Teachable moments

I like that phrase ??? ???teachable moments???. As far as I can tell, there are many teachable moments in any given day, it???s whether you see them as those sorts of moments or not.

Yesterday, I had the chance to attend a talk on Leveraging Social Networking to Drive Performance. It was one of Towers Watson???s regular Leaders Seminar and I got chatting with Adam Wootton who presented the session. He is a very amiable person and clearly passionate about what he does. In his interesting lively talk, he mentioned ???teachable moments???. See, the problem we face in organisations these days and also with inter-generational communication, is that managers are very often finding it hard to communicate effectively with their team. Communicate ??? yes, we all do that via email, our blackberry, instant messaging, one way, two way etc. But whether that communication is really effective is really your guess. Many, it would seem, are not finding it so.

Adam talked about teachable moments and finding platforms that people already readily embrace as a way to do this. Interesting facts he mentioned :-
1. Did you know that the average age of the Facebook user is 37?
2. Gaming is more than the immersion stuff we see and read about. When we think of games, we tend to think of games like Second Life for example and kids spending hours huddled in a corner with breaks for a meal. But it appears that it is the over 30???s who are the biggest gamers. Games like Second Life fall into the immersion level ??? the highest level with many levels of gaming below that including things like online puzzles and sudoku.

Adam explained how one company, in their desire to communicate better and find ways to get their message across used user generated video. This is what they did. They got a handheld videocamera. They got all the senior management team to record some tips about how a good manager would behave and the sort of things he would do. Then, they passed the device to the employees. One by one, each was asked to share their own ideas on this point. Needless to say, one of the first things anyone would do, before they started recording, was to check out what the others had to say [teachable moment]. And then they recorded their input. And the camera was passed along. Then the managers organised a contest to see who had the best tips, so everyone had to review all the tips in order to make a selection [another teachable moment]. And the prize was the videocamera. Easy, cheap, effective.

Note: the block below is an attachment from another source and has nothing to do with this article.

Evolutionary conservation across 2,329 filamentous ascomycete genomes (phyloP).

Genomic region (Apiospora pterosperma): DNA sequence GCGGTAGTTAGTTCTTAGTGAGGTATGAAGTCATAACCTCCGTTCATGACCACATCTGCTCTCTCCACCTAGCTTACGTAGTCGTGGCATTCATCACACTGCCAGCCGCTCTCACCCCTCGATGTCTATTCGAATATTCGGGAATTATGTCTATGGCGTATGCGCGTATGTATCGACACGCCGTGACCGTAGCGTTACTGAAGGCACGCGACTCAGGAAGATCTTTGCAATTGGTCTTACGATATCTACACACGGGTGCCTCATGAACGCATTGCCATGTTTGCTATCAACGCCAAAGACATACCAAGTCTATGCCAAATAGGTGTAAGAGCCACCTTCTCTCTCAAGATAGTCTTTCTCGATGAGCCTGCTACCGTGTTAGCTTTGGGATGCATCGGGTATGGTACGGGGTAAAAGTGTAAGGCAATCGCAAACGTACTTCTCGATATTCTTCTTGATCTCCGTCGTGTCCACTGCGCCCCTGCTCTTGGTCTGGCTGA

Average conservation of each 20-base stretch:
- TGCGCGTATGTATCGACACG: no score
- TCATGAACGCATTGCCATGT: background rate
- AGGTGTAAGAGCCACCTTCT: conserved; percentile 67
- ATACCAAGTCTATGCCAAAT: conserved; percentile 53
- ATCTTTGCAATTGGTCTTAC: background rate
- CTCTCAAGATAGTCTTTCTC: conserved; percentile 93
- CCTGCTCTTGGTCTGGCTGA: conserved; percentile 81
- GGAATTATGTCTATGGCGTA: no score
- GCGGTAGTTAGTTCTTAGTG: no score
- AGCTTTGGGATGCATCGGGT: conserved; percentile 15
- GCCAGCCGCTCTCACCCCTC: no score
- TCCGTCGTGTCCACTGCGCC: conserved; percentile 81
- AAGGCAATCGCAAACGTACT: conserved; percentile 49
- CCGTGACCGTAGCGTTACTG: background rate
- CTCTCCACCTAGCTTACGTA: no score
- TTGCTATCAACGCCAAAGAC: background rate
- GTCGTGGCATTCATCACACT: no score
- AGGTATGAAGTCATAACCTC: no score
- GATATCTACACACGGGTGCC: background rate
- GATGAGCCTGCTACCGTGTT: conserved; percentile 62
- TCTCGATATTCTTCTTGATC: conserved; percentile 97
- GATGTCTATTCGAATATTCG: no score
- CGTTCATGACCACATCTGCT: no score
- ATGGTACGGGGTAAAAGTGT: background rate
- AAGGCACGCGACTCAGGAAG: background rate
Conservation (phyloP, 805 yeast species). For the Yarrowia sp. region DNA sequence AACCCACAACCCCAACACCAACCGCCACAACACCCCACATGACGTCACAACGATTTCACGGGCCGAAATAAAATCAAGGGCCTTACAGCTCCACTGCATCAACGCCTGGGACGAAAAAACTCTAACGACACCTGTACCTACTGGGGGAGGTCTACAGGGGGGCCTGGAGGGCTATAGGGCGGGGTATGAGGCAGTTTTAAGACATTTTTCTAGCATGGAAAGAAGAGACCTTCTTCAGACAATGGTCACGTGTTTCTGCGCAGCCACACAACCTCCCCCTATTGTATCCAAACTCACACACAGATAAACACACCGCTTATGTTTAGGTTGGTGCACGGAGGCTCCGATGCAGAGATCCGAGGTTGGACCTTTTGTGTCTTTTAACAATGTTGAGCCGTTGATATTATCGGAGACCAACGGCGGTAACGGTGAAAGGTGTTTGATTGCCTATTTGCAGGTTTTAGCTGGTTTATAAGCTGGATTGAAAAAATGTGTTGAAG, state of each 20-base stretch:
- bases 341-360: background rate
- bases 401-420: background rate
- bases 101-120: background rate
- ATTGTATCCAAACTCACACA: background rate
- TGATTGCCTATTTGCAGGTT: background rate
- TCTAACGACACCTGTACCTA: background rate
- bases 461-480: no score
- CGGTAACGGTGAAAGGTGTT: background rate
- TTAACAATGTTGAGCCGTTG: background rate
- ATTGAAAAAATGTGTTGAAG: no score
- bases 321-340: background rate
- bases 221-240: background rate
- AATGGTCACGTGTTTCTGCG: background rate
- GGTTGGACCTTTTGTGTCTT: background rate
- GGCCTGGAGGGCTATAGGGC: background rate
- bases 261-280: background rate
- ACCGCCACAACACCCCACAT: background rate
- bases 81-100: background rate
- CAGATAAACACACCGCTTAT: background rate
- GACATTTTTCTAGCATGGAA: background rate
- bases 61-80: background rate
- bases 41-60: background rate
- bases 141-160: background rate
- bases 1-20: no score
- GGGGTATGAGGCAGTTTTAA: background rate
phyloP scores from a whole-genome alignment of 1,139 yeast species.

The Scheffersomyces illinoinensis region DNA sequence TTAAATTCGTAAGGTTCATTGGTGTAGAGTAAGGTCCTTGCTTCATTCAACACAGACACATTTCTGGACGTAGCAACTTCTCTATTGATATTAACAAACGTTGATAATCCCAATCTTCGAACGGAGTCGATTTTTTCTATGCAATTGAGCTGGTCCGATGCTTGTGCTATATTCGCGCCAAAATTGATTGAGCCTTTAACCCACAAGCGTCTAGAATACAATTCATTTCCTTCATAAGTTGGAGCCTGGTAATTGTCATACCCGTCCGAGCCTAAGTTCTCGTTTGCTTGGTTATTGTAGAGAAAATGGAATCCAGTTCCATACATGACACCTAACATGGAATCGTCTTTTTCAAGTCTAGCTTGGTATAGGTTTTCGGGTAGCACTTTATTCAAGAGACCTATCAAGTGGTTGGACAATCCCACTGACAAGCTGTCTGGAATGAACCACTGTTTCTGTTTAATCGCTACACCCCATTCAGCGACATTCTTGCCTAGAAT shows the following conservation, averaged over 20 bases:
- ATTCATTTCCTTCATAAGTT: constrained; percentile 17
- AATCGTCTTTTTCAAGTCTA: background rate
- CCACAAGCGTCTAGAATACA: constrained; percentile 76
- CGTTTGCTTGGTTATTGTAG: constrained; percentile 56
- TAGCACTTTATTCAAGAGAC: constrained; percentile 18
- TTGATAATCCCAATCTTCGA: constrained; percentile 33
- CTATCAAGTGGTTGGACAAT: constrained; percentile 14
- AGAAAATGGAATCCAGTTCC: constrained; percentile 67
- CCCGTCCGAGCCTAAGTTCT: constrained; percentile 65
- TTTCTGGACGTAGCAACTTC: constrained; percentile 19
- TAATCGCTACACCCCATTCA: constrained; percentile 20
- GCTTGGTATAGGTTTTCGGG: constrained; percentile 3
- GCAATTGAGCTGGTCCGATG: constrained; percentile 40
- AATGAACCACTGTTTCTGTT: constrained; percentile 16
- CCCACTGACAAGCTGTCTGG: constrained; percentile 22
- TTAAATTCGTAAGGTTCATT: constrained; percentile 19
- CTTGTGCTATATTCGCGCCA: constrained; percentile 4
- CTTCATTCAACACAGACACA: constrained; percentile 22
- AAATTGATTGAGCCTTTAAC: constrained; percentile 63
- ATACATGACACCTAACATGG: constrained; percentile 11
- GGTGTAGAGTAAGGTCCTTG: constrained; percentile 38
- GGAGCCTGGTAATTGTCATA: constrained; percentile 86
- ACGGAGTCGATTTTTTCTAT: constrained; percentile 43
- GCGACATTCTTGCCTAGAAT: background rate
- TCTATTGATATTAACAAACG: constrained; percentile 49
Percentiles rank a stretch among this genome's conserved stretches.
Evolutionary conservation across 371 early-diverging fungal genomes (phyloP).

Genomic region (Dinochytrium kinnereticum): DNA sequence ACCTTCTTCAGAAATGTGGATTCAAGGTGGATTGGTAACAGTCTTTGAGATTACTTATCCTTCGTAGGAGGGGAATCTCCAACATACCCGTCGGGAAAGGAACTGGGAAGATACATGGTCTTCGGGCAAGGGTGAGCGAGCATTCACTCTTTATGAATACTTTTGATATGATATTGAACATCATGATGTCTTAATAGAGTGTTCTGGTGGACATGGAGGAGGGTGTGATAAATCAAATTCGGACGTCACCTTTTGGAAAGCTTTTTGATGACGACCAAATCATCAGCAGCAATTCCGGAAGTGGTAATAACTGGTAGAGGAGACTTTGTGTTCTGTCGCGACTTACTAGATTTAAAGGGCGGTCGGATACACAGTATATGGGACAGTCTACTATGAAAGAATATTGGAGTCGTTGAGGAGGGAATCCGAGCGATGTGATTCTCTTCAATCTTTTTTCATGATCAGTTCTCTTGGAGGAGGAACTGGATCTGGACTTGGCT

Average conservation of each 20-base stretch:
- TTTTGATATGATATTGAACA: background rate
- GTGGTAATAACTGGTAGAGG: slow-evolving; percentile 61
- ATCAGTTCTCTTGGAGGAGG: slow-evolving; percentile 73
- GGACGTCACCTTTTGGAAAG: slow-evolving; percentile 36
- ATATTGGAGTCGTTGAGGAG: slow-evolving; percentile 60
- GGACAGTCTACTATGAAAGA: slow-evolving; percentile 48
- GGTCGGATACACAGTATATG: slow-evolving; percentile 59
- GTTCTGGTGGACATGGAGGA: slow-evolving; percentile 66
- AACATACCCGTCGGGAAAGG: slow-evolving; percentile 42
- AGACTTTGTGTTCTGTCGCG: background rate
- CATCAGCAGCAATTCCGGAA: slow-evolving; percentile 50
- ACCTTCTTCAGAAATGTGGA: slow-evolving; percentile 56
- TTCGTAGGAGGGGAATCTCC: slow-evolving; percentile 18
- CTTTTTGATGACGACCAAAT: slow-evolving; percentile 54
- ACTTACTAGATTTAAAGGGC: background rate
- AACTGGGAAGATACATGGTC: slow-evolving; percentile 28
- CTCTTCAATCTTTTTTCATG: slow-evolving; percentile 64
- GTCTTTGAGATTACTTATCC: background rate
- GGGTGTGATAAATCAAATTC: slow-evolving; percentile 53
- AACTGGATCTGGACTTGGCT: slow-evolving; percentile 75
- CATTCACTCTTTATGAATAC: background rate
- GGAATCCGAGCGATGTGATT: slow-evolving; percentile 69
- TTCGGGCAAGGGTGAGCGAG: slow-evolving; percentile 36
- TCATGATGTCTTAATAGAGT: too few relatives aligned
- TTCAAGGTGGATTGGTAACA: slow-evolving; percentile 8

They created situations where the message they wanted to get across did get across.
It was a fun, entertaining, get-all-in-the-group-excited-and-talking-about-it kind of thing to do.
It factored in situations where the message could be repeated and drilled in.
It made the employees feel good about themselves and their company ??? someone wanted their opinion. Everyone wants to feel valued.
There was a winner and a prize.

We tend to think that most of our endeavours need to be costly time-consuming affairs but it need not necessarily be so.
We think sometimes that we, as organisations or as leaders, know best. That may be, but you have at your disposal, an entire organisation, a group of diverse people whose ideas you could tap into. Some may work and some may not. But you won???t know that if you don???t do anything about it.
They come from different backgrounds, they hold different positions to you and they have different life experiences. Why is not possible that they may have good ideas that you can put to use or that they may have thought of something that you didn???t?
What???s to lose and what???s to be gained?


About rowena morais

Media Communications and Editorial Specialist. With my strong professional network of contacts, I help individuals and organisations, particularly those within Human Resource and Technology, strengthen their skill-base and brand through compelling writing, beautiful design, content marketing and publishing. Let's talk.

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